Apple directors Bill Campbell and Millard Drexler recently exercised and sold more than 42,000 Director Stock Options according to documents filed today with the SEC.
Drexler, the chairman and CEO of clothing retailer J. Crew, exercised a series of Director Stock Option grants from 2007, 2008, 2009 and 2010, for a total of 32,562 shares at exercise prices ranging from $113.62 to $202. He then turned around and sold the shares for roughly $449 each. Drexler netted roughly $9.5 million from the haul, the stock options being by far the most significant benefit of being on Apple's Board of Directors.
Campbell, who is chairman and the former CEO of intuit -- and the longest tenured director at Apple -- exercised a 10,000-share Director option grant at a strike price of $10.19. He then sold the stock for $440/share, for a net of $4.3 million.
Apple Non-Employee Directors typically make $50,000 per year in cash plus an additional stipend for serving on the various director committees. Tim Cook does not receive any additional pay for serving on the board.
In addition, under the Company’s Board of Directors Equipment Program, each Non-Employee Director is eligible to receive, upon request and free of charge, one of each new product introduced by the Company and is eligible to purchase additional equipment at a discount.
Top Rated Comments
First world problem? What problem are you referring to?
A first world problem is when your Bentley is in the shop so you have to decide whether to take your Ferrari or your BMW to the premier of "Jobs."
Sorry if you misunderstood and misread my post, but I didn't say there was a problem so much as I said "first world problems" to have that kind of cash and still get free ****. It wasn't aiming at anything else.
As roninnder pointed out, there's no real problem there...
But if one of them starts complaining that their free computer was considered a taxable benefit and they had to pay taxes on it, now that would be a first world problem!
A nice little perq to be sure, but just gravy to these directors, most of whom are well-heeled current or former executives.
These board members currently or previously involved with other tech companies, are always a bit of a double-edged sword: On the one hand they bring an incalculable amount of know-how and savvy to a company's boardroom, but on the flipside, with their intimate knowledge of the business plans of at least two companies, there is an undeniable potential for a conflict of interest, and by the time they excuse themselves from their tenure, the damage may have already been done.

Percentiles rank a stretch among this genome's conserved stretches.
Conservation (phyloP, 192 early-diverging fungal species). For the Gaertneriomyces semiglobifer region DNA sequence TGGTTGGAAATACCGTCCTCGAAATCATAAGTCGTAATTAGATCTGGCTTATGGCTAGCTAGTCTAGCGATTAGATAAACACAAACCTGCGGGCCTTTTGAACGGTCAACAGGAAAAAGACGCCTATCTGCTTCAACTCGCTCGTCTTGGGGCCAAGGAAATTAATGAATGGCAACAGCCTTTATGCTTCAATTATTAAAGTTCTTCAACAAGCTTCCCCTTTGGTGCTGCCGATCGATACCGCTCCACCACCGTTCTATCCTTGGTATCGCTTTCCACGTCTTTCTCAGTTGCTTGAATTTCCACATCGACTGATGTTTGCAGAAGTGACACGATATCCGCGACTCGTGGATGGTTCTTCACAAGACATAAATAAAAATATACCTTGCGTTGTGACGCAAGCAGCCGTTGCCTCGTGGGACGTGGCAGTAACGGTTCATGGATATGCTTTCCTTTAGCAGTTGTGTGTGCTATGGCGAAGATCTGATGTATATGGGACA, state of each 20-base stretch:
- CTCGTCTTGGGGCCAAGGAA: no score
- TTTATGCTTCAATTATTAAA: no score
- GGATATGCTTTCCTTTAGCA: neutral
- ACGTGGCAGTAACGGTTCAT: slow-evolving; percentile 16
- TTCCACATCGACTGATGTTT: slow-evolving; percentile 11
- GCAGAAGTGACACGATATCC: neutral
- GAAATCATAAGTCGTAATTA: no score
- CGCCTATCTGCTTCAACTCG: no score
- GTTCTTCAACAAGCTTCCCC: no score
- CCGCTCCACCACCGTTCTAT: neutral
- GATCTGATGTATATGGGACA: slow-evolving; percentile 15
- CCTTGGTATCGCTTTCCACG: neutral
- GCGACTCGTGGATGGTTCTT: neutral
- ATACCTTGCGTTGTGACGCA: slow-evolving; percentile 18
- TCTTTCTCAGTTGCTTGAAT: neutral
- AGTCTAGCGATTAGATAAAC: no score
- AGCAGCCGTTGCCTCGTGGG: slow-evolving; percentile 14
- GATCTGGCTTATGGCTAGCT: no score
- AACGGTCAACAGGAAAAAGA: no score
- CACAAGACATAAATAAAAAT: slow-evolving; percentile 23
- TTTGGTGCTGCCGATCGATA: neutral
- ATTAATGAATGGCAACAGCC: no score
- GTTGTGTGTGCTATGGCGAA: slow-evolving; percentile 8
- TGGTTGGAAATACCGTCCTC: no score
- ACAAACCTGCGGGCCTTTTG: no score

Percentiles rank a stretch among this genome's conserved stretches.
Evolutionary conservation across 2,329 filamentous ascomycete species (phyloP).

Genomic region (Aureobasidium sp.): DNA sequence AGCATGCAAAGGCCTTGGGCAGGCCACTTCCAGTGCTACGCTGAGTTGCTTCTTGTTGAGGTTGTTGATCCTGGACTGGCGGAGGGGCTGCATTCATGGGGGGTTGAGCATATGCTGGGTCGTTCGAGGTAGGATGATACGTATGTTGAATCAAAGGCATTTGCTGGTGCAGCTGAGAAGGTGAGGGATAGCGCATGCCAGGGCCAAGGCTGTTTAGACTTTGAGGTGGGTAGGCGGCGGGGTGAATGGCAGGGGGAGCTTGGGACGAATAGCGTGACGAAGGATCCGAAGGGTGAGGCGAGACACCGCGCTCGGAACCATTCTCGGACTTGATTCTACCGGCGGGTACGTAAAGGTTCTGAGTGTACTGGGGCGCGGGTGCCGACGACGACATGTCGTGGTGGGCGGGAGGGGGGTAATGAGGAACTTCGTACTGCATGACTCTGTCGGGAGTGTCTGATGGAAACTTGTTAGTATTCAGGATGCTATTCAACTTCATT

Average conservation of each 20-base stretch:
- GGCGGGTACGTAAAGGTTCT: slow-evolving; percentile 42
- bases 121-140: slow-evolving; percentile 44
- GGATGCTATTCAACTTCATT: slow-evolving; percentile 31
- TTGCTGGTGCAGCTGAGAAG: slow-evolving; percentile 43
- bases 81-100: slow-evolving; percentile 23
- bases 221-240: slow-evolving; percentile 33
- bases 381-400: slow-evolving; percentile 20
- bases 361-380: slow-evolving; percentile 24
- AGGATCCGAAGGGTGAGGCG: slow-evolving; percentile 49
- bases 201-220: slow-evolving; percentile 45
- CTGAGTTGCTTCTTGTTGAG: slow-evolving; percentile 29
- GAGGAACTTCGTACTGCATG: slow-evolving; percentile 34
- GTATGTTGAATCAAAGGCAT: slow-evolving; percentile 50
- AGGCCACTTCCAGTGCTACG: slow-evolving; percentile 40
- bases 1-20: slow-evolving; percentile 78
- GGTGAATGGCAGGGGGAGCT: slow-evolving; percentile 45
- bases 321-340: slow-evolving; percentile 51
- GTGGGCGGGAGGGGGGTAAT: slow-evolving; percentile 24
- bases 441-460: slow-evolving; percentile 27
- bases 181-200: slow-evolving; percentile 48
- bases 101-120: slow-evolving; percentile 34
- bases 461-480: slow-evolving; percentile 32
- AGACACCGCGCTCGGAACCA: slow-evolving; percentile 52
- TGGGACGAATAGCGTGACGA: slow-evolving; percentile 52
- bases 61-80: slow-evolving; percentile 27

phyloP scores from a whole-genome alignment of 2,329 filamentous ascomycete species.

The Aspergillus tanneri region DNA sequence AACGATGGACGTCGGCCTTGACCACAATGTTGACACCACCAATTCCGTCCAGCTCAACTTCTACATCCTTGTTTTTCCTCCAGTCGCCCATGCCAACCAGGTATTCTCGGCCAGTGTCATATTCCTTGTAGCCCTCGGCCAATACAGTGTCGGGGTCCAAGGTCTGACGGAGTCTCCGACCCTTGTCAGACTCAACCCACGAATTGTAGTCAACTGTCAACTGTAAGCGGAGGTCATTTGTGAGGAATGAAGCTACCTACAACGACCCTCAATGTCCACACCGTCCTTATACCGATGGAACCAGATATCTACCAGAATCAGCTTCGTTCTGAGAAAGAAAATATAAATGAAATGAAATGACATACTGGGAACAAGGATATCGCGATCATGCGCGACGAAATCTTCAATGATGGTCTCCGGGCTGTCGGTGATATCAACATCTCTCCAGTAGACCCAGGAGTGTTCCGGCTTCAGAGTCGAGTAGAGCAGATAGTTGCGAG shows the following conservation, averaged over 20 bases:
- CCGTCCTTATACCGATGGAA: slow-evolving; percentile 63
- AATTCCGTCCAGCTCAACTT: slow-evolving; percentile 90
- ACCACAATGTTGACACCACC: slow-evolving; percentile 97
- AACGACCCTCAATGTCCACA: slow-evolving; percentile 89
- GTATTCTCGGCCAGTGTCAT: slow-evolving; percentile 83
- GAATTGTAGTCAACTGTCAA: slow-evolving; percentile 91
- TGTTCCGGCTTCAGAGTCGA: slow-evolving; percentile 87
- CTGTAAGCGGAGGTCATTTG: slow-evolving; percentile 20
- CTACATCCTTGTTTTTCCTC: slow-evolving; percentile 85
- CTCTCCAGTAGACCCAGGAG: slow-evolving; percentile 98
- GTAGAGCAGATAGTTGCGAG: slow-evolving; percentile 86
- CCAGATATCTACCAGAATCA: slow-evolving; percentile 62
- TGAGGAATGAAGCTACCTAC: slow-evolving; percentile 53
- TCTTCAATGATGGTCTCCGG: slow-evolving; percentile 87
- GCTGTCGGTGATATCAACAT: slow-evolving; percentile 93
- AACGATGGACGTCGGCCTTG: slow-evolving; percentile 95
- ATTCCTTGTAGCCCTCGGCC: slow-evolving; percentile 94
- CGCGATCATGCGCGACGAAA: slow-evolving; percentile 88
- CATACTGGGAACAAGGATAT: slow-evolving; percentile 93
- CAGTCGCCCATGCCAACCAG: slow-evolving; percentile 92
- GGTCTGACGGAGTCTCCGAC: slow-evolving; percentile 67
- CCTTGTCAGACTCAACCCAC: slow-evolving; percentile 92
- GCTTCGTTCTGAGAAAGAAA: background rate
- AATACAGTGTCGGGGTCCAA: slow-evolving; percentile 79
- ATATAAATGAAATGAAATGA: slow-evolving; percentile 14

You got a few thinks wrong there. For one, Mansfield hasn't left. He's in charge of "special projects." His removal from the executives team was his choice, as he didn't want to be distracted from the special wireless/semiconductors technology he's working on.
Many of the SVPs gone from the company that you listed were over failures or mistakes (Forstall, Browett, Williamson, Papermaster). To me, the firing of such individuals indicates a step forward for Apple because it shows the company's willingness to make changes. Most of these SVPs aren't a loss to the company.
As for selling stock, people do so in order to make money. Since this article focuses on board directors as opposed to actual company executives, I wouldn't be too concerned. In Oppenheimer's case (an Apple executive), he sold his stock under a schedule that dates back to November 2011, suggesting that his decision wasn't based on a belief of Apple's failure, especially back in 2011 when Apple was growing like crazy!
I think your spidey senses are a bit frayed. :D
It's routine for executives to sell stock in their companies as a way to diversify their holdings. It's not smart business sense to hold stock in all one company.
Plus, all of these guys know that they have many, many more shares coming their way via RSU grants that have not vested. They aren't actually selling "all" their stock -- just the stock they are actually allowed to sell!
Also, executives (not directors) are now required to hold a multiple of their yearly base salary in Apple stock.